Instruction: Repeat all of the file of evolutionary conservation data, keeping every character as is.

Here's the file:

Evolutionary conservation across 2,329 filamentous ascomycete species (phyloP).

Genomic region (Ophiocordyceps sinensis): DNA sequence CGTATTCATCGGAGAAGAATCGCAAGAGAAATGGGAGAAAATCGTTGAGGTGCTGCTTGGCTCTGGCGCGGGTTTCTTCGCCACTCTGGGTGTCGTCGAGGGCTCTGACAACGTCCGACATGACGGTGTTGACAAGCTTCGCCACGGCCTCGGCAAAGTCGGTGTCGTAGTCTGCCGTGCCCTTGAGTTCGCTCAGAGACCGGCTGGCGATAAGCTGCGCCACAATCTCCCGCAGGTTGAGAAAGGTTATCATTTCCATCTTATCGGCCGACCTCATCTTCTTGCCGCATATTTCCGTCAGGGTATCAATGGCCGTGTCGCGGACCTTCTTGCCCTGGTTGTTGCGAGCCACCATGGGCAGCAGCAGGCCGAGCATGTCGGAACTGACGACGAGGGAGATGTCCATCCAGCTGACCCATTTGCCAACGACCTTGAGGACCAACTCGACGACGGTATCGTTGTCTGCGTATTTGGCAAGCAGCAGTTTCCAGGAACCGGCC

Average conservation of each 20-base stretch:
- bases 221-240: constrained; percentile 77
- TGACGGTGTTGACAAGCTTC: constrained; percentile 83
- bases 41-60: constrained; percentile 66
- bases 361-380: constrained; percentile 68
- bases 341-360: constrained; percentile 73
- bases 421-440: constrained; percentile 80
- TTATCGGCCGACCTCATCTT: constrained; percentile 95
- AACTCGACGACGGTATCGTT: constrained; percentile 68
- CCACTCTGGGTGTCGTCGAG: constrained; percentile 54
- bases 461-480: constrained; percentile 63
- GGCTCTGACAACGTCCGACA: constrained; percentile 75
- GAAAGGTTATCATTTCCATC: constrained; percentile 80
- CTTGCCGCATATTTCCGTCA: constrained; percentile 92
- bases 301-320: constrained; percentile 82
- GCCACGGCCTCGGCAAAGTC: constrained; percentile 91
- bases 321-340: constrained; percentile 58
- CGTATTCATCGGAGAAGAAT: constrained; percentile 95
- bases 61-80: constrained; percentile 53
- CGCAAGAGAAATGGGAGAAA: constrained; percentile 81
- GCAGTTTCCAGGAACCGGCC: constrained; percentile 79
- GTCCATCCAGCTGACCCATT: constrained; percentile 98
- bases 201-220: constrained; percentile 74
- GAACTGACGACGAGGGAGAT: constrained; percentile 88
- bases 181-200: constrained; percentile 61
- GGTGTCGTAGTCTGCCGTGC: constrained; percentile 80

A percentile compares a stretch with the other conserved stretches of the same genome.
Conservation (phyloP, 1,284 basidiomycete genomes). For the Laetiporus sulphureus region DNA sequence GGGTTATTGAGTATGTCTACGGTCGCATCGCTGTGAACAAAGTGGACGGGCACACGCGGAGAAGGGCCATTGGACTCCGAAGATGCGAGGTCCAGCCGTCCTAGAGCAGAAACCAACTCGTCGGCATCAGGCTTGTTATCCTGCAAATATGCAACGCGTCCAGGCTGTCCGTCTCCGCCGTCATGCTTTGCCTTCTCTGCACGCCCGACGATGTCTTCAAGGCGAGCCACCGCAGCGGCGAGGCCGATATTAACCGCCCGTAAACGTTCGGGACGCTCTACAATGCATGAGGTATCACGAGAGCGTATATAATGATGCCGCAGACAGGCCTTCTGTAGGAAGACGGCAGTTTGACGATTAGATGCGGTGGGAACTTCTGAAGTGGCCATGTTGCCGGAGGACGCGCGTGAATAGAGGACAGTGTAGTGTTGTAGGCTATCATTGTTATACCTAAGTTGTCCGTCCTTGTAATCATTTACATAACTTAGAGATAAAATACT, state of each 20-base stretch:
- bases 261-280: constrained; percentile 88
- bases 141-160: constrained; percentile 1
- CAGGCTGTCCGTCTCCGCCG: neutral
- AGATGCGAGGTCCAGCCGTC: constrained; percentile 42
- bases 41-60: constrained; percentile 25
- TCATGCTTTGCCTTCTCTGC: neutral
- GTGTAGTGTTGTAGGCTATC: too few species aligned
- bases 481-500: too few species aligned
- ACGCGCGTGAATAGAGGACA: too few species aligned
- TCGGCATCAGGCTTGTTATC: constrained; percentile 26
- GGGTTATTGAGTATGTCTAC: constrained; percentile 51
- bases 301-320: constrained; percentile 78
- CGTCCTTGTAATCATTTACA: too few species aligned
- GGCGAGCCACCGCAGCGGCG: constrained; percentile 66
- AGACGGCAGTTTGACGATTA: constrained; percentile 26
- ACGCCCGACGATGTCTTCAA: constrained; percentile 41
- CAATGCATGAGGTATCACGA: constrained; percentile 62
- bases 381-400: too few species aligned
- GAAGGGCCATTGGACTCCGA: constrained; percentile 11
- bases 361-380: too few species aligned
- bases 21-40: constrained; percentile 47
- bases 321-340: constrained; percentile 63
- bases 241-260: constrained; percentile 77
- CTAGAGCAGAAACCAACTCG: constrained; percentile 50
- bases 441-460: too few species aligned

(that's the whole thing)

Evolutionary conservation across 2,329 filamentous ascomycete species (phyloP).

Genomic region (Ophiocordyceps sinensis): DNA sequence CGTATTCATCGGAGAAGAATCGCAAGAGAAATGGGAGAAAATCGTTGAGGTGCTGCTTGGCTCTGGCGCGGGTTTCTTCGCCACTCTGGGTGTCGTCGAGGGCTCTGACAACGTCCGACATGACGGTGTTGACAAGCTTCGCCACGGCCTCGGCAAAGTCGGTGTCGTAGTCTGCCGTGCCCTTGAGTTCGCTCAGAGACCGGCTGGCGATAAGCTGCGCCACAATCTCCCGCAGGTTGAGAAAGGTTATCATTTCCATCTTATCGGCCGACCTCATCTTCTTGCCGCATATTTCCGTCAGGGTATCAATGGCCGTGTCGCGGACCTTCTTGCCCTGGTTGTTGCGAGCCACCATGGGCAGCAGCAGGCCGAGCATGTCGGAACTGACGACGAGGGAGATGTCCATCCAGCTGACCCATTTGCCAACGACCTTGAGGACCAACTCGACGACGGTATCGTTGTCTGCGTATTTGGCAAGCAGCAGTTTCCAGGAACCGGCC

Average conservation of each 20-base stretch:
- bases 221-240: constrained; percentile 77
- TGACGGTGTTGACAAGCTTC: constrained; percentile 83
- bases 41-60: constrained; percentile 66
- bases 361-380: constrained; percentile 68
- bases 341-360: constrained; percentile 73
- bases 421-440: constrained; percentile 80
- TTATCGGCCGACCTCATCTT: constrained; percentile 95
- AACTCGACGACGGTATCGTT: constrained; percentile 68
- CCACTCTGGGTGTCGTCGAG: constrained; percentile 54
- bases 461-480: constrained; percentile 63
- GGCTCTGACAACGTCCGACA: constrained; percentile 75
- GAAAGGTTATCATTTCCATC: constrained; percentile 80
- CTTGCCGCATATTTCCGTCA: constrained; percentile 92
- bases 301-320: constrained; percentile 82
- GCCACGGCCTCGGCAAAGTC: constrained; percentile 91
- bases 321-340: constrained; percentile 58
- CGTATTCATCGGAGAAGAAT: constrained; percentile 95
- bases 61-80: constrained; percentile 53
- CGCAAGAGAAATGGGAGAAA: constrained; percentile 81
- GCAGTTTCCAGGAACCGGCC: constrained; percentile 79
- GTCCATCCAGCTGACCCATT: constrained; percentile 98
- bases 201-220: constrained; percentile 74
- GAACTGACGACGAGGGAGAT: constrained; percentile 88
- bases 181-200: constrained; percentile 61
- GGTGTCGTAGTCTGCCGTGC: constrained; percentile 80

A percentile compares a stretch with the other conserved stretches of the same genome.
Conservation (phyloP, 1,284 basidiomycete genomes). For the Laetiporus sulphureus region DNA sequence GGGTTATTGAGTATGTCTACGGTCGCATCGCTGTGAACAAAGTGGACGGGCACACGCGGAGAAGGGCCATTGGACTCCGAAGATGCGAGGTCCAGCCGTCCTAGAGCAGAAACCAACTCGTCGGCATCAGGCTTGTTATCCTGCAAATATGCAACGCGTCCAGGCTGTCCGTCTCCGCCGTCATGCTTTGCCTTCTCTGCACGCCCGACGATGTCTTCAAGGCGAGCCACCGCAGCGGCGAGGCCGATATTAACCGCCCGTAAACGTTCGGGACGCTCTACAATGCATGAGGTATCACGAGAGCGTATATAATGATGCCGCAGACAGGCCTTCTGTAGGAAGACGGCAGTTTGACGATTAGATGCGGTGGGAACTTCTGAAGTGGCCATGTTGCCGGAGGACGCGCGTGAATAGAGGACAGTGTAGTGTTGTAGGCTATCATTGTTATACCTAAGTTGTCCGTCCTTGTAATCATTTACATAACTTAGAGATAAAATACT, state of each 20-base stretch:
- bases 261-280: constrained; percentile 88
- bases 141-160: constrained; percentile 1
- CAGGCTGTCCGTCTCCGCCG: neutral
- AGATGCGAGGTCCAGCCGTC: constrained; percentile 42
- bases 41-60: constrained; percentile 25
- TCATGCTTTGCCTTCTCTGC: neutral
- GTGTAGTGTTGTAGGCTATC: too few species aligned
- bases 481-500: too few species aligned
- ACGCGCGTGAATAGAGGACA: too few species aligned
- TCGGCATCAGGCTTGTTATC: constrained; percentile 26
- GGGTTATTGAGTATGTCTAC: constrained; percentile 51
- bases 301-320: constrained; percentile 78
- CGTCCTTGTAATCATTTACA: too few species aligned
- GGCGAGCCACCGCAGCGGCG: constrained; percentile 66
- AGACGGCAGTTTGACGATTA: constrained; percentile 26
- ACGCCCGACGATGTCTTCAA: constrained; percentile 41
- CAATGCATGAGGTATCACGA: constrained; percentile 62
- bases 381-400: too few species aligned
- GAAGGGCCATTGGACTCCGA: constrained; percentile 11
- bases 361-380: too few species aligned
- bases 21-40: constrained; percentile 47
- bases 321-340: constrained; percentile 63
- bases 241-260: constrained; percentile 77
- CTAGAGCAGAAACCAACTCG: constrained; percentile 50
- bases 441-460: too few species aligned